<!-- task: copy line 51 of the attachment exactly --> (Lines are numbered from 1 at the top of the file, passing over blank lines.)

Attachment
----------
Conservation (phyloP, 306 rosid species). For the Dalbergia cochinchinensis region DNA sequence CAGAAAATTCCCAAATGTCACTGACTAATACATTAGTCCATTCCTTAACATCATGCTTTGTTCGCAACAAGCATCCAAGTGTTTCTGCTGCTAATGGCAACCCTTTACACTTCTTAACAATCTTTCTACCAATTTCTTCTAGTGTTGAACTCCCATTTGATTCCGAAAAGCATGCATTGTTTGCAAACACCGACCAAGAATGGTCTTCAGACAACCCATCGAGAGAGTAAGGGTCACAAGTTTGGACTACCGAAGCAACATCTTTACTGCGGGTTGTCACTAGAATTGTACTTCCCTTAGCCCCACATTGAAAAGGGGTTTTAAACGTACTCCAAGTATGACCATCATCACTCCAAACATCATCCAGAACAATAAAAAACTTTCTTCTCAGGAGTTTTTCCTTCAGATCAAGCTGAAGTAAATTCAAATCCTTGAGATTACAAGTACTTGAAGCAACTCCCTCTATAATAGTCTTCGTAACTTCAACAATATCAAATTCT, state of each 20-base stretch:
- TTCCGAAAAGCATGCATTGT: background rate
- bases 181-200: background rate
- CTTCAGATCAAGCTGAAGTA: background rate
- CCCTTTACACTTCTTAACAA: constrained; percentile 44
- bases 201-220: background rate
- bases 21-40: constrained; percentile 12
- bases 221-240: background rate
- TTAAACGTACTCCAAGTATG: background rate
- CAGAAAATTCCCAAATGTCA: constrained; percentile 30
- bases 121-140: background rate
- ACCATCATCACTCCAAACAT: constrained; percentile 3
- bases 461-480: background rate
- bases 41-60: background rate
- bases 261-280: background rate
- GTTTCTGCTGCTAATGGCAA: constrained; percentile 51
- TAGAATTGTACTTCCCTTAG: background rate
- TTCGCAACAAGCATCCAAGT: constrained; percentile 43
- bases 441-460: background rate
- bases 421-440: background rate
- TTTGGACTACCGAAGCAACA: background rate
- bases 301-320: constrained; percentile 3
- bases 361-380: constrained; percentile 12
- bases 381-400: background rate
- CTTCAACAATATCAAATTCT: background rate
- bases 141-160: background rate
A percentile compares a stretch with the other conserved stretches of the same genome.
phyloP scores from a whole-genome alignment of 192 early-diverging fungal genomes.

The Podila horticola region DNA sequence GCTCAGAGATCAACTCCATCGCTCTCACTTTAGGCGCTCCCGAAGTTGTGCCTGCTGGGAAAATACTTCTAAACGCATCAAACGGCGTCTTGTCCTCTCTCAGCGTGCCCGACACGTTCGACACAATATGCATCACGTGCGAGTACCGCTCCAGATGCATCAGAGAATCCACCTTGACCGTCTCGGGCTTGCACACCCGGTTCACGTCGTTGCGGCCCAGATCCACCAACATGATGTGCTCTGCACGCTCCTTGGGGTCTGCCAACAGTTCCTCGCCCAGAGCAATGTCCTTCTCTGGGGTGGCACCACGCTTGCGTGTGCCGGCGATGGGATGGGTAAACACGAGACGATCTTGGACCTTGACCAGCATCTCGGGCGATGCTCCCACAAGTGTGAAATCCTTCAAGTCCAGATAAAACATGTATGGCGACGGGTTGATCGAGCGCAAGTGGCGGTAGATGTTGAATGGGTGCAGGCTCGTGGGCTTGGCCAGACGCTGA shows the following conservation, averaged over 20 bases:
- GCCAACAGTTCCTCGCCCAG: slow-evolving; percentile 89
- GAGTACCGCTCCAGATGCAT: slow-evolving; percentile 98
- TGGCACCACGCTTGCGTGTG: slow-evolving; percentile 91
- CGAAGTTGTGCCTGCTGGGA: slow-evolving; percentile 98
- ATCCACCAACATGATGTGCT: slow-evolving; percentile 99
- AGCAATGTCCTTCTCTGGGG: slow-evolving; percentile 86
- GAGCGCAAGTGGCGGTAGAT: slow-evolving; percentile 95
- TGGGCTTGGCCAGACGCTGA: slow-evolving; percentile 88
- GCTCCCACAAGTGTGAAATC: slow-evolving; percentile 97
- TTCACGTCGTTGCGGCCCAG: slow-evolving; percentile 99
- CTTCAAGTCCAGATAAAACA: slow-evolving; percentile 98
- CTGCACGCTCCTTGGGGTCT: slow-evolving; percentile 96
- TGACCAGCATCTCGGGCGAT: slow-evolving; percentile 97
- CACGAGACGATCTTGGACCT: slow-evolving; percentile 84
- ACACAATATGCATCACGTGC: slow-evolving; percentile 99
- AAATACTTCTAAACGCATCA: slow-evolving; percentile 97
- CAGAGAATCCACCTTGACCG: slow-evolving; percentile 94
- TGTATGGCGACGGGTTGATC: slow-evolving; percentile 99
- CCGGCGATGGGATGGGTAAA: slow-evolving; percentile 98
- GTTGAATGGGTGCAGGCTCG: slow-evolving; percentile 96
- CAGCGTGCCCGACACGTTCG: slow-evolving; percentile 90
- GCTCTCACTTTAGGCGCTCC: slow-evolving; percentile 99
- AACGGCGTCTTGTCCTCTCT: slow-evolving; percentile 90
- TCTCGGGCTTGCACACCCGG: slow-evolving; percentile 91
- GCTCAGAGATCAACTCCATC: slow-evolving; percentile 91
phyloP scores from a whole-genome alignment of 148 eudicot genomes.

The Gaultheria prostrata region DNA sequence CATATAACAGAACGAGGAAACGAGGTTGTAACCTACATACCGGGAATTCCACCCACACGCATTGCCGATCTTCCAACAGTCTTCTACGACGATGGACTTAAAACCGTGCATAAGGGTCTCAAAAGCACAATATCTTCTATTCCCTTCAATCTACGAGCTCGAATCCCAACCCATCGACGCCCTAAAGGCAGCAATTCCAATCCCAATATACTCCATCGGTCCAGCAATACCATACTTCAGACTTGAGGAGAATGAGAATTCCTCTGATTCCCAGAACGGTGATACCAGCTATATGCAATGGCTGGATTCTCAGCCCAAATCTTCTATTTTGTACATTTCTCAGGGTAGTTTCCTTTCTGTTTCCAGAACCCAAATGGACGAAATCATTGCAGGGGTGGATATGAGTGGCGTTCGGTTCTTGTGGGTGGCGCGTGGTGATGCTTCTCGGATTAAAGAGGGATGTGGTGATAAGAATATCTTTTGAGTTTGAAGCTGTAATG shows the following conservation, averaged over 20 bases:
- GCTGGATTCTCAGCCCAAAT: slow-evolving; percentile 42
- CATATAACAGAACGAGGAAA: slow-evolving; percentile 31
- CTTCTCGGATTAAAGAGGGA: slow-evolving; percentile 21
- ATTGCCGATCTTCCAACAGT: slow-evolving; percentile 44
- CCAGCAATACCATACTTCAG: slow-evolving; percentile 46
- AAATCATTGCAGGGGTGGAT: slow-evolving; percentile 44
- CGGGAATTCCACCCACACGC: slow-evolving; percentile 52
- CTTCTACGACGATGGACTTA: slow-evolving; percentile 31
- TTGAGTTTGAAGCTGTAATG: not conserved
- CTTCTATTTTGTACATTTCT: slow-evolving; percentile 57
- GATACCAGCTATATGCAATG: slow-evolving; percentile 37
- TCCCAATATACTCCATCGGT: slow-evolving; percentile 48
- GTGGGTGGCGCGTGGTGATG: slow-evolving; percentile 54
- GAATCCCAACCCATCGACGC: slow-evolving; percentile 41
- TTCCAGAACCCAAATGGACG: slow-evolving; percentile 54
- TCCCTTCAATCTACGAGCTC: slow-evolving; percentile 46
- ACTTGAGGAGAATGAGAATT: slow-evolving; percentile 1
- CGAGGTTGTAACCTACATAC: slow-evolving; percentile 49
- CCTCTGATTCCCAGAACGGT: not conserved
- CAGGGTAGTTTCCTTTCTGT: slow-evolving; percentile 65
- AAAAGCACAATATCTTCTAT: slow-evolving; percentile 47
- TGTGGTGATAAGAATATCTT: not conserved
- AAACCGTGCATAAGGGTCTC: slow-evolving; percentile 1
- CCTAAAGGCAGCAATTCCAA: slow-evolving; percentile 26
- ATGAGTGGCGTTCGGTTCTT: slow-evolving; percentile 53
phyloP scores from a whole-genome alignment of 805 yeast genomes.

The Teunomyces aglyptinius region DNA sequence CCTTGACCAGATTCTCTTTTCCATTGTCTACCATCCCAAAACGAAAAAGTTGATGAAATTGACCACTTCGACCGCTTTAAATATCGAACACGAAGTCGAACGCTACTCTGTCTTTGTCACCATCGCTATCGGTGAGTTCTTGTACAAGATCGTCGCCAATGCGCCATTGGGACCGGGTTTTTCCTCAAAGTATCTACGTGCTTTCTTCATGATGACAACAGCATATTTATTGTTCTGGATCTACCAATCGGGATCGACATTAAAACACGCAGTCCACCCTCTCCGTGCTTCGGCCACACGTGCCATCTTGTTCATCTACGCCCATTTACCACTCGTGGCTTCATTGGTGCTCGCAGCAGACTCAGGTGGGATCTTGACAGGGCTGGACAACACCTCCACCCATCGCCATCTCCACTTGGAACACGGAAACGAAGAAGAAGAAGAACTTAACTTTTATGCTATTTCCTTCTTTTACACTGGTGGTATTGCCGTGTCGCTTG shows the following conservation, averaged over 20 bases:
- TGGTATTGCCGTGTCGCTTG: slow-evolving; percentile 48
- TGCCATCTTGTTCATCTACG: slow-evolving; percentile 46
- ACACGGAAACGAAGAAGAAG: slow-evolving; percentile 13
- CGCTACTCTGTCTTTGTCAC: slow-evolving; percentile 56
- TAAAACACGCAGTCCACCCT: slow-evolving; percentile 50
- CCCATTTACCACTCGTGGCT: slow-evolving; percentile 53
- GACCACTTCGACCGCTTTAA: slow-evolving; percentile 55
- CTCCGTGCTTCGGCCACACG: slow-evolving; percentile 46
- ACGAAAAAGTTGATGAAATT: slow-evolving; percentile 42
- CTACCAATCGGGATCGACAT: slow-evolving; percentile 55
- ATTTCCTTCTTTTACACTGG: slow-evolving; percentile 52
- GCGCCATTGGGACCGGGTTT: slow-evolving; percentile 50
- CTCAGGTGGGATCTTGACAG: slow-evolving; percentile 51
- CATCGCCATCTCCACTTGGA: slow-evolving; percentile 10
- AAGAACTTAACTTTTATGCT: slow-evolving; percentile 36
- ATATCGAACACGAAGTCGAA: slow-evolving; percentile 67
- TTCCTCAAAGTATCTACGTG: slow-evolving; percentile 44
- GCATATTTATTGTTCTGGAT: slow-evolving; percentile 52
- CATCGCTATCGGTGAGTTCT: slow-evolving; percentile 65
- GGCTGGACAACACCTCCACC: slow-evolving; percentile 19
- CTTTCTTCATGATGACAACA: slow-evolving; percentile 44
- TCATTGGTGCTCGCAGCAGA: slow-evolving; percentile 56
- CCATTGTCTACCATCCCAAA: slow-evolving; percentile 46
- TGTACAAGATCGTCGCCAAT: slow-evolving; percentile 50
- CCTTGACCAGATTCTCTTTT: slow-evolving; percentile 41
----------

- GCTCTCACTTTAGGCGCTCC: slow-evolving; percentile 99